Art Institute of Chicago Buildings Getting a Makeover

One of the city’s most important buildings is in for a change.  Spanish architecture powerhouse Barozzi/Veiga plans to transform the Art Institute of Chicago’s multi-building campus which sprawls across the Metra tracks in Grant Park.

The Art Institute's good side (file)
The Art Institute’s good side (file)

The company is named for its founders, Fabrizio Barozzi and Alberto Veiga. We wanted to assess their museum chops, but unfortunately, there’s not a lot to work with. The company’s web site lists more than a dozen museum designs, but most of them seem to be competition entries, not actual finished buildings. So we refer you to F/B’s most celebrated work, the Szczecin Philharmonic Hall in Poland. Follow this link to get an idea of what that looks like.

What the company’s designs all seem to have in common are very strong geometric forms.  Most are sparsely fenestrated blocks or slabs, though a few take on triangle shapes.  The style is somewhat reminiscent of the Expo 67 buildings in Montréal.  If you haven’t up that way, think about the 1979 Buck Rogers TV show, which was partially filmed there.

That may sound terrible, but consider that most of the Art Institute’s buildings already look like boring beige and grey slabs.  At least the slabs that come out of Barozzi/Veiga are not boring, so what it comes up with should be an improvement.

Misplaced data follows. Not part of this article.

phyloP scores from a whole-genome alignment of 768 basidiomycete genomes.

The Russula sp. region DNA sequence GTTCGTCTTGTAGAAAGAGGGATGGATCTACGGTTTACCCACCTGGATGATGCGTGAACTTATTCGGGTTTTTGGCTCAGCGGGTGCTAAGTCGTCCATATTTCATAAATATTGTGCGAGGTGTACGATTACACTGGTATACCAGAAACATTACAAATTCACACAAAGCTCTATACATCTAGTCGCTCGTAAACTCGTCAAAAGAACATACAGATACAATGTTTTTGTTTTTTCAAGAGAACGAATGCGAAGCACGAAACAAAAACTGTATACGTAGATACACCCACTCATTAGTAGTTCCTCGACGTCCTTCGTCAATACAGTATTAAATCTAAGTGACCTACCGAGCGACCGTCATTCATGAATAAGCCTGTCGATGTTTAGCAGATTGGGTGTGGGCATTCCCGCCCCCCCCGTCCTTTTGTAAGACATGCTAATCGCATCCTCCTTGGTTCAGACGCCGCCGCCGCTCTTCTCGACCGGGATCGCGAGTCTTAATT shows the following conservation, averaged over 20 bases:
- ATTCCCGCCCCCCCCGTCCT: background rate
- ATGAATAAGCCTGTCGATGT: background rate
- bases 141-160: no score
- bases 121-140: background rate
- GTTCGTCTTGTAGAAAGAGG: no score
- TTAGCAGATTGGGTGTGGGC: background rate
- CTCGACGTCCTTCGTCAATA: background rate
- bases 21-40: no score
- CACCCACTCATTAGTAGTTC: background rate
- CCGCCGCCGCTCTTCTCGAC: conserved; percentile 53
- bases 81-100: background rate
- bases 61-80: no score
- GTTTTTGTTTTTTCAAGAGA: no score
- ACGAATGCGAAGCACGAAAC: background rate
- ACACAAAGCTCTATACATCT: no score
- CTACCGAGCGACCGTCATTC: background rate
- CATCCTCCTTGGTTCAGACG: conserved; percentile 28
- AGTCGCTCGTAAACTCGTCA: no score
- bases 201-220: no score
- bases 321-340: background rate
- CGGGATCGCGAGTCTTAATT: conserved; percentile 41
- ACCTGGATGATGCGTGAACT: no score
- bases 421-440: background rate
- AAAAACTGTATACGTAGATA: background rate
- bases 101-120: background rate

Seriously, if you're not looking at it from the front, it's not that great (via Apple Maps)
Seriously, if you’re not looking at it from the front, it’s not that great. (via Apple Maps)

The company summarizes its plans thusly:

Barozzi Veiga will address the new museum as an interlocking complex–an unfolding series of immersive spaces to welcome the visitors. The project will transform the museum, by providing greater access to exhibitions, collections, and programs, with new and expanded art historical and social narratives.

If you worry about the Michigan Avenue facade, don’t.  The building west of the train tracks is a cert-e-fied, gen-u-ine, bon-a-fied Chicago icon.  Not only is it Code Orange, it’s inside a city Landmark District, a city Special District, and on top of a park that’s on the National Register of Historic Places.  Its iconic lions will not end up at PAWS.

Author: Editor

Editor founded the Chicago Architecture Blog in 2003, after a long career in journalism. He can be reached at

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